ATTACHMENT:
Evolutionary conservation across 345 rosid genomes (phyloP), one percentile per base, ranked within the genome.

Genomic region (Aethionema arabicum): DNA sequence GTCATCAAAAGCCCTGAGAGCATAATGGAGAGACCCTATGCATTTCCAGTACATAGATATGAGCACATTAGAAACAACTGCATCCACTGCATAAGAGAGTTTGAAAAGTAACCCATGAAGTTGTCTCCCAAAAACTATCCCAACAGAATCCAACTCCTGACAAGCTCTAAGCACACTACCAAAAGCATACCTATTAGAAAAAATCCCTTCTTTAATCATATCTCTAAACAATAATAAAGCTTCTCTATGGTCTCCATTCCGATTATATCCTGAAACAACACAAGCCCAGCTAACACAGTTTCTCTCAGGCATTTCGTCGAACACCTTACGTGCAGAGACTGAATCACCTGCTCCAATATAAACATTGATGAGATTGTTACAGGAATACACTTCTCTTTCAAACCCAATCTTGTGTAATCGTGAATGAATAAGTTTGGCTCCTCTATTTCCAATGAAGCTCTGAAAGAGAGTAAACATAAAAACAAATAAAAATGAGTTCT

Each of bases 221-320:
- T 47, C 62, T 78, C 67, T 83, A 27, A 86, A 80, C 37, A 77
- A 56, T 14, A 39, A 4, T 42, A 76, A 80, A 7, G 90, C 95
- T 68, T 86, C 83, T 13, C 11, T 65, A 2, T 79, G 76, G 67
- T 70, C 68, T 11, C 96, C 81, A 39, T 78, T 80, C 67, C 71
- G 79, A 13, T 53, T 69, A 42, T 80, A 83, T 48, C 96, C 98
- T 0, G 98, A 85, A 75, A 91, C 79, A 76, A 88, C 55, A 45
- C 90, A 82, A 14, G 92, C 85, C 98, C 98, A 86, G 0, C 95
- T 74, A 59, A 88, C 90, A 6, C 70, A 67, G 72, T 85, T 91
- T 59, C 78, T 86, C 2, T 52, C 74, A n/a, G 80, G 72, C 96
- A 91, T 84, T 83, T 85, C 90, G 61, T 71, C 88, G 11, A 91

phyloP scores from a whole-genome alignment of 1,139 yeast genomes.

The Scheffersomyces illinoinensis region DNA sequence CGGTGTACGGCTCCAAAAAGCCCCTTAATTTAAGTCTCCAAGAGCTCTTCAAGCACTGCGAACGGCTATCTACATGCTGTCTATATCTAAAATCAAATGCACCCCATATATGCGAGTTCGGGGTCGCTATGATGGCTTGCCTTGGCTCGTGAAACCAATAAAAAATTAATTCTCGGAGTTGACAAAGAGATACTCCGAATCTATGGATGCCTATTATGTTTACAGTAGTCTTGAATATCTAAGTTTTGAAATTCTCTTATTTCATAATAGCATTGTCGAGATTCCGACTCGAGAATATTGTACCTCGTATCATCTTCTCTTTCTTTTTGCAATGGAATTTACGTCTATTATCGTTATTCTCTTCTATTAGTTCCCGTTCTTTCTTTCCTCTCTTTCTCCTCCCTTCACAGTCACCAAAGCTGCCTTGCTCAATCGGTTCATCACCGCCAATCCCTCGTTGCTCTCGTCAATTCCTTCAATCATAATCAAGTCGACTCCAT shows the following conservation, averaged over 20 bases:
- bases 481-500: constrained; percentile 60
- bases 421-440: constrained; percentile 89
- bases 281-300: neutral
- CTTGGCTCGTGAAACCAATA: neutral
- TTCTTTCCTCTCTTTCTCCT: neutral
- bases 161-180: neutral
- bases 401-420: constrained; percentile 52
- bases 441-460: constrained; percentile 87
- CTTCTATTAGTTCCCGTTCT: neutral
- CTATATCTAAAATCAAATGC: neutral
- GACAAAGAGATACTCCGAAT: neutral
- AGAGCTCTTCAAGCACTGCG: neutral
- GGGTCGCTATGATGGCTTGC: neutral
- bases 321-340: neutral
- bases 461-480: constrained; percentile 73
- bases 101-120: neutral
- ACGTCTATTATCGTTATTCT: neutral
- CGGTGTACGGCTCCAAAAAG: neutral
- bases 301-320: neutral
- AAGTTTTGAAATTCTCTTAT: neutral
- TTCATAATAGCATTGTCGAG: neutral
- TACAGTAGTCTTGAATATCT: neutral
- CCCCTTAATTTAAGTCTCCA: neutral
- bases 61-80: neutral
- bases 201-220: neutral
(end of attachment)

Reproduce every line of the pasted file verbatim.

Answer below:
Evolutionary conservation across 345 rosid genomes (phyloP), one percentile per base, ranked within the genome.

Genomic region (Aethionema arabicum): DNA sequence GTCATCAAAAGCCCTGAGAGCATAATGGAGAGACCCTATGCATTTCCAGTACATAGATATGAGCACATTAGAAACAACTGCATCCACTGCATAAGAGAGTTTGAAAAGTAACCCATGAAGTTGTCTCCCAAAAACTATCCCAACAGAATCCAACTCCTGACAAGCTCTAAGCACACTACCAAAAGCATACCTATTAGAAAAAATCCCTTCTTTAATCATATCTCTAAACAATAATAAAGCTTCTCTATGGTCTCCATTCCGATTATATCCTGAAACAACACAAGCCCAGCTAACACAGTTTCTCTCAGGCATTTCGTCGAACACCTTACGTGCAGAGACTGAATCACCTGCTCCAATATAAACATTGATGAGATTGTTACAGGAATACACTTCTCTTTCAAACCCAATCTTGTGTAATCGTGAATGAATAAGTTTGGCTCCTCTATTTCCAATGAAGCTCTGAAAGAGAGTAAACATAAAAACAAATAAAAATGAGTTCT

Each of bases 221-320:
- T 47, C 62, T 78, C 67, T 83, A 27, A 86, A 80, C 37, A 77
- A 56, T 14, A 39, A 4, T 42, A 76, A 80, A 7, G 90, C 95
- T 68, T 86, C 83, T 13, C 11, T 65, A 2, T 79, G 76, G 67
- T 70, C 68, T 11, C 96, C 81, A 39, T 78, T 80, C 67, C 71
- G 79, A 13, T 53, T 69, A 42, T 80, A 83, T 48, C 96, C 98
- T 0, G 98, A 85, A 75, A 91, C 79, A 76, A 88, C 55, A 45
- C 90, A 82, A 14, G 92, C 85, C 98, C 98, A 86, G 0, C 95
- T 74, A 59, A 88, C 90, A 6, C 70, A 67, G 72, T 85, T 91
- T 59, C 78, T 86, C 2, T 52, C 74, A n/a, G 80, G 72, C 96
- A 91, T 84, T 83, T 85, C 90, G 61, T 71, C 88, G 11, A 91

phyloP scores from a whole-genome alignment of 1,139 yeast genomes.

The Scheffersomyces illinoinensis region DNA sequence CGGTGTACGGCTCCAAAAAGCCCCTTAATTTAAGTCTCCAAGAGCTCTTCAAGCACTGCGAACGGCTATCTACATGCTGTCTATATCTAAAATCAAATGCACCCCATATATGCGAGTTCGGGGTCGCTATGATGGCTTGCCTTGGCTCGTGAAACCAATAAAAAATTAATTCTCGGAGTTGACAAAGAGATACTCCGAATCTATGGATGCCTATTATGTTTACAGTAGTCTTGAATATCTAAGTTTTGAAATTCTCTTATTTCATAATAGCATTGTCGAGATTCCGACTCGAGAATATTGTACCTCGTATCATCTTCTCTTTCTTTTTGCAATGGAATTTACGTCTATTATCGTTATTCTCTTCTATTAGTTCCCGTTCTTTCTTTCCTCTCTTTCTCCTCCCTTCACAGTCACCAAAGCTGCCTTGCTCAATCGGTTCATCACCGCCAATCCCTCGTTGCTCTCGTCAATTCCTTCAATCATAATCAAGTCGACTCCAT shows the following conservation, averaged over 20 bases:
- bases 481-500: constrained; percentile 60
- bases 421-440: constrained; percentile 89
- bases 281-300: neutral
- CTTGGCTCGTGAAACCAATA: neutral
- TTCTTTCCTCTCTTTCTCCT: neutral
- bases 161-180: neutral
- bases 401-420: constrained; percentile 52
- bases 441-460: constrained; percentile 87
- CTTCTATTAGTTCCCGTTCT: neutral
- CTATATCTAAAATCAAATGC: neutral
- GACAAAGAGATACTCCGAAT: neutral
- AGAGCTCTTCAAGCACTGCG: neutral
- GGGTCGCTATGATGGCTTGC: neutral
- bases 321-340: neutral
- bases 461-480: constrained; percentile 73
- bases 101-120: neutral
- ACGTCTATTATCGTTATTCT: neutral
- CGGTGTACGGCTCCAAAAAG: neutral
- bases 301-320: neutral
- AAGTTTTGAAATTCTCTTAT: neutral
- TTCATAATAGCATTGTCGAG: neutral
- TACAGTAGTCTTGAATATCT: neutral
- CCCCTTAATTTAAGTCTCCA: neutral
- bases 61-80: neutral
- bases 201-220: neutral